Hong Kong Takes Drastic Action to Avert Property Slump

Pedestrians walk past an empty commercial property in Hong Kong. PHOTO: PETER PARKS/AGENCE FRANCE-PRESSE/GETTY IMAGES
Pedestrians walk past an empty commercial property in Hong Kong. PHOTO: PETER PARKS/AGENCE FRANCE-PRESSE/GETTY IMAGES


The city has scraped a series of property taxes in an effort to turn around a market that is often seen as a proxy for its beleaguered economy.

Hong Kong has taken a bold step to ease a real-estate slump, scrapping a series of property taxes in an effort to turn around a market that is often seen as a proxy for the city’s beleaguered economy.

The government has removed longstanding property taxes that were imposed on nonpermanent residents, those buying a second home, or people reselling a property within two years after buying, Financial Secretary Paul Chan said in his annual budget speech on Wednesday.

The move is an attempt to revive a property market that is still one of the most expensive in the world, but that has been badly shaken by social unrest, the fallout of the government’s strict approach to containing Covid-19 and the slowdown of China’s economy. Hong Kong’s high interest rates, which track that of the U.S. due to its currency peg, have increased the pressure.

The decision to ease the tax burden could encourage more buying from people in mainland China, who have been a driving force in Hong Kong’s property market for years. Chinese tycoons, squeezed by problems at home, have in some cases become forced sellers of Hong Kong real estate—dealing major damage to the luxury segment.

Hong Kong’s superluxury homes have lost more than a quarter of their value since the middle of 2022.

The additional taxes were introduced in a series of announcements starting in 2010, when the government was focused on cooling down soaring home prices that had made Hong Kong one of the world’s least affordable property markets. They are all in the form of stamp duty, a tax imposed on property sales.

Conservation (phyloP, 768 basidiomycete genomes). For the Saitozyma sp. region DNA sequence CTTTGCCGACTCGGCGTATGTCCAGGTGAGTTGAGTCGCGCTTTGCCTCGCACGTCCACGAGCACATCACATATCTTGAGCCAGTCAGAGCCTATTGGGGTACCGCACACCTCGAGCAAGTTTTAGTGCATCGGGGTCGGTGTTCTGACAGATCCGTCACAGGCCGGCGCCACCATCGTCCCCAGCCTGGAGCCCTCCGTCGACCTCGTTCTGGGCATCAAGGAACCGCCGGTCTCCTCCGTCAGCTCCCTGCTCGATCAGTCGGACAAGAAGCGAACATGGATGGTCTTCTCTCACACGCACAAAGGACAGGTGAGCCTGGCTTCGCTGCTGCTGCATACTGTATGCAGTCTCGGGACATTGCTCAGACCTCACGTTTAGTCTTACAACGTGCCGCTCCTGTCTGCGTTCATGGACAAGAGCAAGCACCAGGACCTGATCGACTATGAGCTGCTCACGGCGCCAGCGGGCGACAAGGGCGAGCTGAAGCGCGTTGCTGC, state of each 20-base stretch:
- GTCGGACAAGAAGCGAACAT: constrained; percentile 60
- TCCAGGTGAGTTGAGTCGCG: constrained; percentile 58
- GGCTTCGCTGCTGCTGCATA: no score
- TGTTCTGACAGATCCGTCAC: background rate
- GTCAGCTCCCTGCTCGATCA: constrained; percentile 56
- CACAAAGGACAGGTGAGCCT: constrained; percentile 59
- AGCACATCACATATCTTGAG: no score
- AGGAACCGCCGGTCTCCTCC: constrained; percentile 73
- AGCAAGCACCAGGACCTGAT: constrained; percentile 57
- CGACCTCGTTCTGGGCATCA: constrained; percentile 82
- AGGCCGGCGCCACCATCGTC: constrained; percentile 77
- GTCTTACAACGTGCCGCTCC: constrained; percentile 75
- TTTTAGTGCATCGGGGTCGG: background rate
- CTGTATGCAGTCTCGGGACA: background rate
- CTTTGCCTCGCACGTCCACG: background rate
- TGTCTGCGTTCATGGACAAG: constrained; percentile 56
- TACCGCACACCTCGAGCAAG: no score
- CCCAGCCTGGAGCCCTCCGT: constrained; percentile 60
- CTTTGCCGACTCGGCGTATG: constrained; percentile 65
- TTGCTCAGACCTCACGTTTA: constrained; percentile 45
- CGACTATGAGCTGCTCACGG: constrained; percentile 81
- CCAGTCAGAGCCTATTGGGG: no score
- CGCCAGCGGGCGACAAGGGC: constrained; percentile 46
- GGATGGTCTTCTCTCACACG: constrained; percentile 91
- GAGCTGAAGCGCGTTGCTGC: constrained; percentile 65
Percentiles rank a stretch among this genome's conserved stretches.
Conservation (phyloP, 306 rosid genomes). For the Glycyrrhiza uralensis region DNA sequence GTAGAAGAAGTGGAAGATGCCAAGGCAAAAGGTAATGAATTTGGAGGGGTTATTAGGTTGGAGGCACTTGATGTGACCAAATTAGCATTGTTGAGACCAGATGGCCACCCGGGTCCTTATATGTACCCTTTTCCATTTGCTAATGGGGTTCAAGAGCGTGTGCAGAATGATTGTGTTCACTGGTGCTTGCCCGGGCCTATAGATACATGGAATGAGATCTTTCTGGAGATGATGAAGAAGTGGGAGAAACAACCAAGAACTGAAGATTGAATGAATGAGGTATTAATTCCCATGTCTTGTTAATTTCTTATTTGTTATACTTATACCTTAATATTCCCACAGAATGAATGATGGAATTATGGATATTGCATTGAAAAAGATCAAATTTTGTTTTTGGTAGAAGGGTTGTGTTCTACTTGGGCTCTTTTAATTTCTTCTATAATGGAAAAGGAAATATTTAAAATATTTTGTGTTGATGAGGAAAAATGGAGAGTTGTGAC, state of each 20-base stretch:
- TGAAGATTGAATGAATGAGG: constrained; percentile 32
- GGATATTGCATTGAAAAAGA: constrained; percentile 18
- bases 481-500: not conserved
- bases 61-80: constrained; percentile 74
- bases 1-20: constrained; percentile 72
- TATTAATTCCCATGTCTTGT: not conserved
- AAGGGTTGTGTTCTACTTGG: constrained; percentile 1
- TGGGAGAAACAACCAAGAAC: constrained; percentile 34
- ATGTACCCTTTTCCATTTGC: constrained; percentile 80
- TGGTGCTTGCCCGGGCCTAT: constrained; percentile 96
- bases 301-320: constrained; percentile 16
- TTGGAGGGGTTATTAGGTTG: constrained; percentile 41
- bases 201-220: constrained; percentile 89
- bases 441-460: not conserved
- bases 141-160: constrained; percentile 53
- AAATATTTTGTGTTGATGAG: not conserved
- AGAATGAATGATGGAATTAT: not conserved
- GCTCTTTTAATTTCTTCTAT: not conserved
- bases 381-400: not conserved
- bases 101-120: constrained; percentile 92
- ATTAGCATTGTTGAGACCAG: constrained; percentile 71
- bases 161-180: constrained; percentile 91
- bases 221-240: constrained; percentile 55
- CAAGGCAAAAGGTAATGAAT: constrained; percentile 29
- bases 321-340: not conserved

“The relevant measures are no longer necessary amidst the current economic and market conditions," Chan said.

Hong Kong’s authorities had already relaxed rules last year to help revive the market, allowing home buyers to pay less upfront when buying certain properties, and cutting by half the taxes for those buying a second property and for home purchases by foreigners. By the end of 2023, the price index for private homes reached a seven-year low, according to Hong Kong’s Rating and Valuation Department.

The city’s monetary authority relaxed mortgage rules further on Wednesday, allowing potential buyers to borrow more for homes valued at around $4 million.

The shares of Hong Kong’s property developers jumped after the announcement, defying a selloff in the wider market. New World Development, Sun Hung Kai Properties and Henderson Land Development were higher in afternoon trading, clawing back some of their losses from a slide in their stock prices this year.

The city’s budget deficit will widen to about $13 billion in the coming fiscal year, which starts on April 1. That is larger than expected, Chan said. Revenues from land sales and leases, an important source of government income, will fall to about $2.5 billion, about $8.4 billion lower than the original estimate and far lower than the previous year, according to Chan.

The sweeping property measures are part of broader plans by Hong Kong’s government to prop up the city amid competition from Singapore and elsewhere. Stringent pandemic controls and anxieties about Beijing’s political crackdown led to an exodus of local residents and foreigners from the Asian financial center.

But tens of thousands of Chinese nationals have arrived in the past year, the result of Hong Kong rolling out new visa rules aimed at luring talent in 2022.

The government on Wednesday vowed to attract more talent to the city from mainland China and overseas and provide services to help them settle. It also earmarked the equivalent of more than $128 million for tourism in the coming year to lure more high-spending visitors to spend the night, the budget said.

Write to Elaine Yu at elaine.yu@wsj.com

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